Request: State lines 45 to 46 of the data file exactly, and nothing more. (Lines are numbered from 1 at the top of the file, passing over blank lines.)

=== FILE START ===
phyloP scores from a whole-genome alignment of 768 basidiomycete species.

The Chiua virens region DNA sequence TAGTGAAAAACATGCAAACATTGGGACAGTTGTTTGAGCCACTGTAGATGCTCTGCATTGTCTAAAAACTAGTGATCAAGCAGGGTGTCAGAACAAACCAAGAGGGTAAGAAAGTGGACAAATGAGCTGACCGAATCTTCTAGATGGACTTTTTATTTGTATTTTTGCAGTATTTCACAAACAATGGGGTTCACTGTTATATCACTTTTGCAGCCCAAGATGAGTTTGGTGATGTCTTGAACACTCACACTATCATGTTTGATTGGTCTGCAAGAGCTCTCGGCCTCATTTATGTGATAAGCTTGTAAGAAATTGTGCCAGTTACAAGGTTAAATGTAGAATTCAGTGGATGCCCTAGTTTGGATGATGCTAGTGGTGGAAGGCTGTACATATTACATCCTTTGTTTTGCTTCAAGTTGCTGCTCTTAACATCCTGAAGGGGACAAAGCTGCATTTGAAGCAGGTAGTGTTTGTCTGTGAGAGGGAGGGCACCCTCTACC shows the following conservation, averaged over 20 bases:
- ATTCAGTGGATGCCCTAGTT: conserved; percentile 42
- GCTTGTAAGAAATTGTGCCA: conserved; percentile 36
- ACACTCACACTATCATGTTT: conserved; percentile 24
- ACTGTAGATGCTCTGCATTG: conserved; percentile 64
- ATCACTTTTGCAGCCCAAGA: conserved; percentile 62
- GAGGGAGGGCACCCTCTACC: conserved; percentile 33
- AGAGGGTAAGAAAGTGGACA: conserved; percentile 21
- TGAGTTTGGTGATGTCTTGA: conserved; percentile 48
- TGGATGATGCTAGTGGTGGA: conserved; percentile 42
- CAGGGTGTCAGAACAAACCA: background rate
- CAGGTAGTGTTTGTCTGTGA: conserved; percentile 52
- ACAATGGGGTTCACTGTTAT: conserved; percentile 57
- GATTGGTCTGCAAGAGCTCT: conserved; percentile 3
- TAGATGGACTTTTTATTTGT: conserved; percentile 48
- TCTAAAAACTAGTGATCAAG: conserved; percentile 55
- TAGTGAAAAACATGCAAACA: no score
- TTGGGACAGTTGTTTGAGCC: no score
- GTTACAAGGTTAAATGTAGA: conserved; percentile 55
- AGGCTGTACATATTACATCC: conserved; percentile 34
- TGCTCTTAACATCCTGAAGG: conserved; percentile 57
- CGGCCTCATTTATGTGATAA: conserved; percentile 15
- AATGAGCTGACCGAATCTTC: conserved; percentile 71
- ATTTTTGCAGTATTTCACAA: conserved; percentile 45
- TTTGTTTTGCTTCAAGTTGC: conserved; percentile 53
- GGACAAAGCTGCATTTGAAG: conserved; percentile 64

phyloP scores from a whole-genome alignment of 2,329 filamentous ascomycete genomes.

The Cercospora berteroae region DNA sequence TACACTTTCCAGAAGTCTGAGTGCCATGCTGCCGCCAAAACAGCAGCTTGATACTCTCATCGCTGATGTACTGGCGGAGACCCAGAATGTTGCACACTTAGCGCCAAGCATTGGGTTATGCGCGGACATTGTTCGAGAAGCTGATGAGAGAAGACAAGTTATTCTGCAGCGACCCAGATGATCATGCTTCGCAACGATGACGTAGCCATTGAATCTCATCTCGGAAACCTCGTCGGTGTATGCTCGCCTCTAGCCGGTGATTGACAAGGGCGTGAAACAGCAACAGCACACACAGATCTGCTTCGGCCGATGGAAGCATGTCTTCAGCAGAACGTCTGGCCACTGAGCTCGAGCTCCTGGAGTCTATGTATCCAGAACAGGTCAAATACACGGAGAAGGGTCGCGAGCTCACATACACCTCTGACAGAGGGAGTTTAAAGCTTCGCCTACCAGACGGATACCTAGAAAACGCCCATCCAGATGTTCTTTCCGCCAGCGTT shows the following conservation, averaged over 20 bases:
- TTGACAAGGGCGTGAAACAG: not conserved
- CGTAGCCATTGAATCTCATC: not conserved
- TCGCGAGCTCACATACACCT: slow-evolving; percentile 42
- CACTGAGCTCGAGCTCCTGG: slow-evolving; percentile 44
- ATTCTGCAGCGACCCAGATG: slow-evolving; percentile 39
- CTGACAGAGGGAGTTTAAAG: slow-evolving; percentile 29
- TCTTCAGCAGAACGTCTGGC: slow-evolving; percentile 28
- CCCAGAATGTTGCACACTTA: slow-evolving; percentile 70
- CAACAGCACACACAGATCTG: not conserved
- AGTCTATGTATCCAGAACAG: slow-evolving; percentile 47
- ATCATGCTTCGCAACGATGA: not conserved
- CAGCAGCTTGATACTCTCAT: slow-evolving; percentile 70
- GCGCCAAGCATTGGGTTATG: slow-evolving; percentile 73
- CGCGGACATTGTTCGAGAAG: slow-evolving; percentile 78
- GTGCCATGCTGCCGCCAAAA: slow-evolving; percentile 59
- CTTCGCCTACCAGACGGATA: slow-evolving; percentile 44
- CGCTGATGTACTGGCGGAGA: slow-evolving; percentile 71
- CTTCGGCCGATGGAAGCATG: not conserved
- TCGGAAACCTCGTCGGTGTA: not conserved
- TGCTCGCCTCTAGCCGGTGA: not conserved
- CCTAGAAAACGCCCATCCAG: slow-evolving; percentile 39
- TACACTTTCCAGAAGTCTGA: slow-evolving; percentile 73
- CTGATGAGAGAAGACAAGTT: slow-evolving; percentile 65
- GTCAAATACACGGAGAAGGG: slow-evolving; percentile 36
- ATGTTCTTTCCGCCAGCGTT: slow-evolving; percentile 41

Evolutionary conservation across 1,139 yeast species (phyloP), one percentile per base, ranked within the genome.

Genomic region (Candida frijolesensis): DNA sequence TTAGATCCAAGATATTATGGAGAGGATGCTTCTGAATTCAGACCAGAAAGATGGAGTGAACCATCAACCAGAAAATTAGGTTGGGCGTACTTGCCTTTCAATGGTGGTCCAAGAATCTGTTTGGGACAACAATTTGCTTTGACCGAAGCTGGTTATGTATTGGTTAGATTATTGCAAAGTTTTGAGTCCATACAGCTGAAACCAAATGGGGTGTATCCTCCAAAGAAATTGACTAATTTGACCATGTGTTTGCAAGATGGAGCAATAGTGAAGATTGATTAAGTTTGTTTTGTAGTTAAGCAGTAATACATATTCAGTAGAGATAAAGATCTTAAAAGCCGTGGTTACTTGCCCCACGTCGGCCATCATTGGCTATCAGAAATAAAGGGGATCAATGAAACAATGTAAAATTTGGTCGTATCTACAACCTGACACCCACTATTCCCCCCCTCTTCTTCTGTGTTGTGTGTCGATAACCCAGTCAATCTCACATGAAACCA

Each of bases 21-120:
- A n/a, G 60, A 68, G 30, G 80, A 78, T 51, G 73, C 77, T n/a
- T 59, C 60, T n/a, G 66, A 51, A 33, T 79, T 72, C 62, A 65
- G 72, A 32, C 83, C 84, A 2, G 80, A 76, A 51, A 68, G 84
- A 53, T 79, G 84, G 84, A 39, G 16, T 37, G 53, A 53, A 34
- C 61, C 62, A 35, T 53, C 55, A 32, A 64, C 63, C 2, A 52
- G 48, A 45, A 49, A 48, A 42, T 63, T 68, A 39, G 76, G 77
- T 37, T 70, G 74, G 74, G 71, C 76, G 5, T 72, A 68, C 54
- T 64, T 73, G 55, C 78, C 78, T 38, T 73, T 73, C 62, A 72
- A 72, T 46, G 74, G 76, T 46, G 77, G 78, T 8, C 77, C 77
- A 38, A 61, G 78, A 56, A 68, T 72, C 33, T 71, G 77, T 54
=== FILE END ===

- CTTCGCCTACCAGACGGATA: slow-evolving; percentile 44
- CGCTGATGTACTGGCGGAGA: slow-evolving; percentile 71